This article is part of ourseries on options investing, in which the Motley Fool is sharing a number of strategies you can use to get better results from your investment portfolio.
If you've never used options in your investing, it's probably for one or both of these reasons:
Advanced options strategies might require special permission from your broker.
I don't pretend that options can't become complicated, but, like anything else, they are only as complex as you make them. The good news is that, just as in other aspects of investing, there are no bonus points for complexity. Often, writing puts (a simple options trade) can put a nice chunk of change in your pocket while your know-it-all neighbor's iron condor (a complicated options strategy) is shot out of the sky.
More good news: While most brokers are hesitant to grant permission for advanced options trades, most investors can easily obtain basic options permission from their brokers.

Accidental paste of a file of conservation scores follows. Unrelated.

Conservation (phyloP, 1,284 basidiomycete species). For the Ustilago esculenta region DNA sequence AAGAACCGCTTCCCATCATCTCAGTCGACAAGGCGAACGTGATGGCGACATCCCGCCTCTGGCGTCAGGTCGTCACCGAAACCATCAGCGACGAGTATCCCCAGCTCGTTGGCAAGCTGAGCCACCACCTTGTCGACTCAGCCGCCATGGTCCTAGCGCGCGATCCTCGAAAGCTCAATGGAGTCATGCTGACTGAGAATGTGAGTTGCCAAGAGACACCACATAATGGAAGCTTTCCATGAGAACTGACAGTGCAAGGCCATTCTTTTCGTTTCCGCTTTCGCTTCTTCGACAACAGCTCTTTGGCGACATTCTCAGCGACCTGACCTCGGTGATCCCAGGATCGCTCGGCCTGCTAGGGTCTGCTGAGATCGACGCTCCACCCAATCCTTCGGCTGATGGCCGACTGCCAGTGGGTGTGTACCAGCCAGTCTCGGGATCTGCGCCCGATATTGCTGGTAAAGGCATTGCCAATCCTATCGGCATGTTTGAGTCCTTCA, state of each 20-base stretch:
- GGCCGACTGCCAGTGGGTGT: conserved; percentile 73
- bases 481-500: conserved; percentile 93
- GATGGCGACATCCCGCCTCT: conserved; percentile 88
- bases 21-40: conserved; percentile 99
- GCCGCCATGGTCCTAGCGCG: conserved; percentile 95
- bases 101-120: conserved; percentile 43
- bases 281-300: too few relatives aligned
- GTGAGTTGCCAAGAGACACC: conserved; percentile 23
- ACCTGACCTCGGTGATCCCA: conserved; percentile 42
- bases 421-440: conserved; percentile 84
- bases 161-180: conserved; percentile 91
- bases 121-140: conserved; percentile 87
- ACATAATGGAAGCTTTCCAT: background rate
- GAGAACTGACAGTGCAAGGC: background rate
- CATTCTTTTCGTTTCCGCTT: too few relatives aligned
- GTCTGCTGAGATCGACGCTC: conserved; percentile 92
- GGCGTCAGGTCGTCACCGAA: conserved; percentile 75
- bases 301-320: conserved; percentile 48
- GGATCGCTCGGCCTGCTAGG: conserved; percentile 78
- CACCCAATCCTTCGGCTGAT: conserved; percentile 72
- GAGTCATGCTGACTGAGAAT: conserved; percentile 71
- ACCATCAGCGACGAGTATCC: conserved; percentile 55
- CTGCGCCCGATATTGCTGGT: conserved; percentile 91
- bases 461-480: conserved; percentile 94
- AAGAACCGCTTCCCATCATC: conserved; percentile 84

With that in mind, I offer up three simple options trades on familiar companies that almost anyone can make today.
Write puts on Microsoft
Companies don't come much more familiar than Microsoft (NAS: MSFT) ; I'm typing this article on a version of Microsoft Word. As ubiquitous as its products are, the software behemoth's stock price has been stuck mostly in the mid-20s for the better part of a decade, even as revenue has climbed more than 175% over that time. At just 6 times EV/EBITDA, shares today are looking cheap -- and they now come with a 2.5% dividend yield.
If you are hesitant to park cash in this recently range-bound stock, consider writing puts. The December 2011 $25 puts are currently paying $1.37, which comes out to a 5.5% return in just over three months. If shares are below $25 in December, you'll purchase the stock at an effective cost basis of $23.63; if not, you'll simply pocket the premium. If you like both possible outcomes, this could be a good trade for you.
Write covered calls on Activision Blizzard